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Diaphragmatic Trauma (Nursing)

by Rhonda Lawes

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    00:00 Now we also have a scale and this will help us kind of grade how intense the injury is to the diaphragm. So they call it the diaphragmatic injury scale. Grade 1 is just a contusion or a bruise.

    00:13 Grade 2 is a laceration that's smaller or equal to 2 cm. Grade 3 is 2 cm to 10 cm, 4 is greater than 10 and you've got some tissue loss. Grade 4 is a laceration and a pretty significant tissue loss. So this is just a one way that we use to communicate as healthcare providers that helps us communicate the severity of the injury of the diaphragm. Grade 1 is going to have a much smoother and quicker recovery than obviously a 2, 3, 4, or 5. So, what are the ways your diaphragm is traumatized. Well, you can have direct impalement. That's a penetrating injury.

    00:58 So the patient is stabbed, they suffer a gunshot, or they're impaled with something else that goes through the diaphragm. Now an indirect contusion is more like a car accident. You see we have a picture of a car and the 3 meeting there, more of a blunt trauma injury. Motor vehicle accidents, a fall, or some type of crushing injury is usually often more of an indirect contusion.

    01:20 And here's an interesting point. The left side of the diaphragm is more likely to be injured with blunt trauma. So, if you're working in an ER you'll definitely get to see this in person. Now I want to talk about 3 types of complications from trauma to the diaphragm. Herniation, that's when things are going to start squishing through the diaphragm; diaphragm paralysis; and pulmonary complications. So if you have a patient who's experienced trauma, these are 3 categories of types of complications that can come from trauma. So let's look at herniation first. Now, the left side, if you have a herniation on the left side, remember that's a separation of that muscle, you can have a possible herniation of the stomach. Okay, that makes sense because we know that tucked up on the left side is the stomach. So that's also why the spleen, the colon, the small intestine, or the omentum are also possibilities. Those are more on the left side. On the right side, we know the organ that's tucked up in there. In the right side is the liver. So if I have a herniation in my diaphragm, a separating of that muscle wall, I could have the liver or the colon slide up into that separation. Now, last, if you have cardiac herniation, has also been reported. Usually from a super high speed collision. So, left side, you think of more of the stomach and those contents. Right side, liver or the colon and cardiac herniation is rare, but it has been seen if someone has a super fast high speed collision. Okay, so that's herniation. Let's talk about diaphragm paralysis. Now the diaphragm is responsible for 75%-80% of your tidal volume. That means, the amount of volume, the size of the breathe that you can breathe in. So it's responsible for the largest portion of that volume, 75%-80%.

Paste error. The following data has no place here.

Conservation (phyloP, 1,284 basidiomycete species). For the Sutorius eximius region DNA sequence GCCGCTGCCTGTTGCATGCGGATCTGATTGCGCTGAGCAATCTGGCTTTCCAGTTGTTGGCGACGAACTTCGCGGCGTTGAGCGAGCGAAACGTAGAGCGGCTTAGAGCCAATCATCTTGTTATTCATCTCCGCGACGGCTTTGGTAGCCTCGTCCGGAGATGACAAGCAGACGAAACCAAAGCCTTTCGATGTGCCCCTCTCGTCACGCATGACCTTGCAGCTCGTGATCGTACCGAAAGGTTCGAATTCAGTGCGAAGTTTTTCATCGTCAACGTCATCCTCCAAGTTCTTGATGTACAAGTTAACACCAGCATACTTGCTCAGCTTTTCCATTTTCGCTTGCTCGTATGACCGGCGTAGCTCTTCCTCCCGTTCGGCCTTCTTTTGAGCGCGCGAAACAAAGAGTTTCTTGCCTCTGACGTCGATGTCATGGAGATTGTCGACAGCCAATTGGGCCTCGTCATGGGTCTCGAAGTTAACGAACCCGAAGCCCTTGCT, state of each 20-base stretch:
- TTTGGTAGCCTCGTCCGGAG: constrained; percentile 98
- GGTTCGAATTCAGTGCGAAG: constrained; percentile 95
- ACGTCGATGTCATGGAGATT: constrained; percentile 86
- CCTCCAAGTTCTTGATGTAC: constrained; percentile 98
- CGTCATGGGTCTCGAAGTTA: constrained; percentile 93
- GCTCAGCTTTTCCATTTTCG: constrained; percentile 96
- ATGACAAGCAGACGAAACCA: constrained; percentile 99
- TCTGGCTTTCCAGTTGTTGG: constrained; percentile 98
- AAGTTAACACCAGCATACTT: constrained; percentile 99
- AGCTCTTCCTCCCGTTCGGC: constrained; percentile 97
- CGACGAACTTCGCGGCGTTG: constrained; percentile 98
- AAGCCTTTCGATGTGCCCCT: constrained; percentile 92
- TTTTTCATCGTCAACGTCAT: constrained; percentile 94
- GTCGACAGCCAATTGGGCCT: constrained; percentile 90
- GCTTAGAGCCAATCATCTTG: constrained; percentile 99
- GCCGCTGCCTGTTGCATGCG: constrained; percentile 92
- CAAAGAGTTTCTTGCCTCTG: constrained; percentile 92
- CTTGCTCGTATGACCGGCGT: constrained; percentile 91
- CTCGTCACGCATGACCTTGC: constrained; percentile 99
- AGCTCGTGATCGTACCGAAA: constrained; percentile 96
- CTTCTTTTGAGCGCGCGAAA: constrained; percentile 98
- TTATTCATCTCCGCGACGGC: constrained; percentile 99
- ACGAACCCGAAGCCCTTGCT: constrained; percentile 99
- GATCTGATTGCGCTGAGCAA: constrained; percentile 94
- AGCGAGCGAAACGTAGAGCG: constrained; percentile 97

03:24 So, if that diaphragm is paralyzed, you know that the impact is going to be significant on my ability to take a normal size or adequate breath. Can also be paralyzed from phrenic nerve injury. If it's irritated, if it's traumatized, the diaphragm is going to suffer from paralysis.

    03:42 Now the pulmonary complications, see if a diaphragm injury is also accompanied by some type of rib fracture and if they have a rib fracture then they probably have pulmonary contusion so those seem to go along. Diaphragm injury often has a rib fracture associated with it. If they have a rib fracture have also had a pulmonary contusion. Remember that's kind of bruising or bleeding into the tissue of the lungs. So when I receive a patient, let's say I'm working in ER or I'm working in a critical care unit or on a telemetry unit, when I receive a patient who's had a car accident I'm going to be thinking about these 3 things. Do I see any signs of herniation? How well is their diaphragm functioning? And what could be the possible pulmonary complications along with this injury?


    About the Lecture

    The lecture Diaphragmatic Trauma (Nursing) by Rhonda Lawes is from the course Review: Anatomy and Physiology of the Respiratory System (Nursing).


    Included Quiz Questions

    1. Level I
    2. Level II
    3. Level III
    4. Level V
    1. Motor vehicle accident
    2. Fall
    3. Crushing injuries
    4. Stabbing
    5. Chemical burn

    Author of lecture Diaphragmatic Trauma (Nursing)

     Rhonda Lawes

    Rhonda Lawes


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